Scientists investigate impacts of 1.5°C and 2°C global warming scenarios on the Asian-Australian Monsoon Region
Climate researchers from the National Centre for Atmospheric Science and the University of Reading have investigated the projected impacts of global warming on the Asian-Australian Monsoon region. The research shows that an additional 0.5°C increase in global warming is likely to increase the severity of climate impacts, including daily temperature extremes and rainfall intensity and frequency.
The study compared two scenarios, one where the world warmed 2°C beyond the pre-industrial average, and one where the world warmed by 1.5°C. This enabled researchers to quantify the impact that an additional warming of 0.5°C would have on (1) the mean temperature and rainfall patterns and (2) the frequency, intensity and persistence of temperature and rainfall extremes. The paper has been published in Earth’s Future.
NERC and Hay Festival launch Trans.MISSION project merging science and art
Natural Environment Research Council (NERC) and Hay Festival have joined forces to launch Trans.MISSION, a new project pairing leading environmental scientists with award-winning artists to communicate cutting-edge science to new audiences at Hay Festival 2018 and beyond.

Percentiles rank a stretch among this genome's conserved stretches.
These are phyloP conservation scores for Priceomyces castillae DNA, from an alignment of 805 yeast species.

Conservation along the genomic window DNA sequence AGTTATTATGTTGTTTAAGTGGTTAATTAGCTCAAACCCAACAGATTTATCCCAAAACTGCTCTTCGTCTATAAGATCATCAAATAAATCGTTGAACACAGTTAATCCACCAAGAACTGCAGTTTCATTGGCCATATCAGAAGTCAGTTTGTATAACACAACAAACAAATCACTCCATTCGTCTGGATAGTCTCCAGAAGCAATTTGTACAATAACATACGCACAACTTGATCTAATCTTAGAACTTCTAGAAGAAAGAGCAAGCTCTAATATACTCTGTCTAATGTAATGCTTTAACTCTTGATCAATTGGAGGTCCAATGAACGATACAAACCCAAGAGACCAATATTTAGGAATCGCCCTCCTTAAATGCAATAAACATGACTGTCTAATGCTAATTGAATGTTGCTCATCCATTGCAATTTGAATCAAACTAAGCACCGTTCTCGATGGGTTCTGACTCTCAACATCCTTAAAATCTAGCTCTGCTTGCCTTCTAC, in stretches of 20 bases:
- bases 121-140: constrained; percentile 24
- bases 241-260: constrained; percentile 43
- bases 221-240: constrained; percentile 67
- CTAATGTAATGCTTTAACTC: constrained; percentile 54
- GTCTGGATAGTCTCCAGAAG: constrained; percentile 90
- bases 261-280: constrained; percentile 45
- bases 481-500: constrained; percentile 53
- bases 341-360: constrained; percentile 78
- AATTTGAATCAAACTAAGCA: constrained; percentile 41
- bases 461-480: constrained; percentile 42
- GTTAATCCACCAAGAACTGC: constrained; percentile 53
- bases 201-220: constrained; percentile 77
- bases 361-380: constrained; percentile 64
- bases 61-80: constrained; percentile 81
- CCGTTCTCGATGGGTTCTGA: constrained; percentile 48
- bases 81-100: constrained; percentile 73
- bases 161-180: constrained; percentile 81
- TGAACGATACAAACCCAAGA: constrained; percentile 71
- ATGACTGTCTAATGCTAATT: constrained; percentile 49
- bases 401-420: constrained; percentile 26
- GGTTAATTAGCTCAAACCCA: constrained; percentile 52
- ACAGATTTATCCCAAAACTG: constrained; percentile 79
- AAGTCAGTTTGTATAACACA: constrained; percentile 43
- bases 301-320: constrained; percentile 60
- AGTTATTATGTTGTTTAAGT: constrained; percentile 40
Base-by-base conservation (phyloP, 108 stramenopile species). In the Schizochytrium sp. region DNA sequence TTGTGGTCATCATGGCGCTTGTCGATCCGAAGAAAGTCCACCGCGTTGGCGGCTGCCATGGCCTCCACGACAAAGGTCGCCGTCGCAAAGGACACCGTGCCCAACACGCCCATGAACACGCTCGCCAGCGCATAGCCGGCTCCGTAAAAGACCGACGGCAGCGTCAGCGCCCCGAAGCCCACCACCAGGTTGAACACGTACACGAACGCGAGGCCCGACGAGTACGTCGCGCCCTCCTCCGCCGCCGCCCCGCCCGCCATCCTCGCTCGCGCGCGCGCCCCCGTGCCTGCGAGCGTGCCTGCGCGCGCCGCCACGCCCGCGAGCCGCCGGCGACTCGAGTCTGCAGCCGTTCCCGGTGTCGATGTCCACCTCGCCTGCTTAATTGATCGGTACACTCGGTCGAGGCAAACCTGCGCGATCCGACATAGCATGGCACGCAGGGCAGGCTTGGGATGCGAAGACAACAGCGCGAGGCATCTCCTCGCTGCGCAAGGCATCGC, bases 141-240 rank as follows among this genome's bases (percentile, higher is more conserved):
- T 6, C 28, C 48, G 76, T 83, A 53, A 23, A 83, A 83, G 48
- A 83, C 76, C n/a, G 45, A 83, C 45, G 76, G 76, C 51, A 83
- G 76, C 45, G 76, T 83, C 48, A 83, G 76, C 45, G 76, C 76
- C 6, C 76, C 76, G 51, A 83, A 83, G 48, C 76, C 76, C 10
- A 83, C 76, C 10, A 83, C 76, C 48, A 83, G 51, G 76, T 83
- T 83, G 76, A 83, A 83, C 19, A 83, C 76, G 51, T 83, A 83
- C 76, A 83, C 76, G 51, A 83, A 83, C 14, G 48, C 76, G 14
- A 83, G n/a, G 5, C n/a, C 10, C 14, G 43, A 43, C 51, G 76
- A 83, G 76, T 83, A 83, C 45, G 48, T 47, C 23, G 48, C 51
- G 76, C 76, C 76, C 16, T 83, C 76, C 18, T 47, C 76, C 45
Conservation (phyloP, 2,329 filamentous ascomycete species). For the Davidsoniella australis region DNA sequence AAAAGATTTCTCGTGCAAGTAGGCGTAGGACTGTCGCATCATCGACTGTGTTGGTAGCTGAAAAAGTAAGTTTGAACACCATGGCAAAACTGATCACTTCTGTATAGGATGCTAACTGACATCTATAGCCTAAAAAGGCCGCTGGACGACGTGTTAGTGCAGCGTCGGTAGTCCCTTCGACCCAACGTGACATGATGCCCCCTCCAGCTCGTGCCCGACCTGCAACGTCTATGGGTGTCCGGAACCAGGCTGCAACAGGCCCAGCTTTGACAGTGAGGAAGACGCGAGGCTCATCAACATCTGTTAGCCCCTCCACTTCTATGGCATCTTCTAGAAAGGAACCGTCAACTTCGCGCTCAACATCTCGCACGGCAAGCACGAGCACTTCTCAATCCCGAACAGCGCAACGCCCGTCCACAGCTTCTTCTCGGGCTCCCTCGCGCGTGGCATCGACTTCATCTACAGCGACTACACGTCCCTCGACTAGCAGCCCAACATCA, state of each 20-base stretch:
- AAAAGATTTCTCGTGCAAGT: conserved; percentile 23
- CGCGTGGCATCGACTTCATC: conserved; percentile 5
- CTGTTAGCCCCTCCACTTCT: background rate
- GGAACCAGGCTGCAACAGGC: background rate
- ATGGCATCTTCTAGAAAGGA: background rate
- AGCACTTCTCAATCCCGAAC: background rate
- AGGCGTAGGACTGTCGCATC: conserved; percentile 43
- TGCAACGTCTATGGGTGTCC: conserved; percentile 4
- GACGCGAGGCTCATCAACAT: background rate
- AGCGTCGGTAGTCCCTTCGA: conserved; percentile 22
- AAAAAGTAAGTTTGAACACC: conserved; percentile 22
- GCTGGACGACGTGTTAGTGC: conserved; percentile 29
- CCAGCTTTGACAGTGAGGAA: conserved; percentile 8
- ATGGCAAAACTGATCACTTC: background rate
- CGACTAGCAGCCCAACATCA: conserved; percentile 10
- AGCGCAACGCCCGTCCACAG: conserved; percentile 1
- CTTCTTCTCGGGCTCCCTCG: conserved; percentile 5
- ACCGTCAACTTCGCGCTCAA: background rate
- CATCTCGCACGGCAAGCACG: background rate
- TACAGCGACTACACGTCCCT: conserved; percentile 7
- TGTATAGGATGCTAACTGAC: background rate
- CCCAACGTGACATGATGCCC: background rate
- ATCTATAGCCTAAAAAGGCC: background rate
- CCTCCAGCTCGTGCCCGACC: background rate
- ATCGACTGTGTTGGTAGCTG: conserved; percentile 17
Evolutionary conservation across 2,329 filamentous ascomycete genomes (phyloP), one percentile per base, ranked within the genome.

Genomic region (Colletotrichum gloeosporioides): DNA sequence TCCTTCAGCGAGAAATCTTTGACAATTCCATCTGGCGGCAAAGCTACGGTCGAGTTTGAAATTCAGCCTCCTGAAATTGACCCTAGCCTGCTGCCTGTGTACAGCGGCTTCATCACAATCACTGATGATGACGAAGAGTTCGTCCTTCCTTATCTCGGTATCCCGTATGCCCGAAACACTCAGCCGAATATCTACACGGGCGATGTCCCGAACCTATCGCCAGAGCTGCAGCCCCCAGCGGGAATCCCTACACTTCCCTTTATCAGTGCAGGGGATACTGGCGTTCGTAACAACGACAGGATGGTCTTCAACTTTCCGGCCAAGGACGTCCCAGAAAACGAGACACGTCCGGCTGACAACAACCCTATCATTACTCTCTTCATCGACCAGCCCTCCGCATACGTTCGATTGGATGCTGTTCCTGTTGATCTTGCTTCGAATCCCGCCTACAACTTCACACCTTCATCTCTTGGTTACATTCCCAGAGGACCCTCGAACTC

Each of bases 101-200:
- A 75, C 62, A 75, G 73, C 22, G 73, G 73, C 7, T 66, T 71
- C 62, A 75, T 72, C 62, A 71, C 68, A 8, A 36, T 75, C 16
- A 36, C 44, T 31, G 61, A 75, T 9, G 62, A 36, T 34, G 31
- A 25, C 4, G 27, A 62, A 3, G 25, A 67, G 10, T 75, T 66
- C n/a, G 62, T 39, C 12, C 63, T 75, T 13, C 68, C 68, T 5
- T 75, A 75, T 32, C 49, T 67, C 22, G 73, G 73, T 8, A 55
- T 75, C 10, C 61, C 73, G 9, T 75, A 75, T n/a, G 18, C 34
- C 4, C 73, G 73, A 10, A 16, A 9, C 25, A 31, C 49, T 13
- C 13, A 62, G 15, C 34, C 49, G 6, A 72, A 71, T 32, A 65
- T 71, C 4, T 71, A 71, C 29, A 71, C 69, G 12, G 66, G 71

Ally Lewis, atmospheric chemist at the National Centre for Atmospheric Science (NCAS) joins Aardman Animation Studios’ director Dan Binns to look at air pollution. NCAS climate scientist Ed Hawkins pairs children’s author Nicola Davies to analyse extreme weather events. Climate scientist and mathematician at British Antarctic Survey Emily Shuckburgh joins award-winning designer, author and illustrator Chris Haughton (A Bit Lost, Oh No George! and Shh! We Have a Plan) to explore polar science and climate change.
Step change required for tackling UK air quality
A new report on improving air quality has been published by the Environment, Food and Rural Affairs, Environmental Audit, Health and Social Care and Transport Committees. NCAS’s Professor Ally Lewis and Dr Sarah Moller, who are atmospheric chemists based at the University of York, provided evidence and recommendations that were quoted widely by the committees in the report.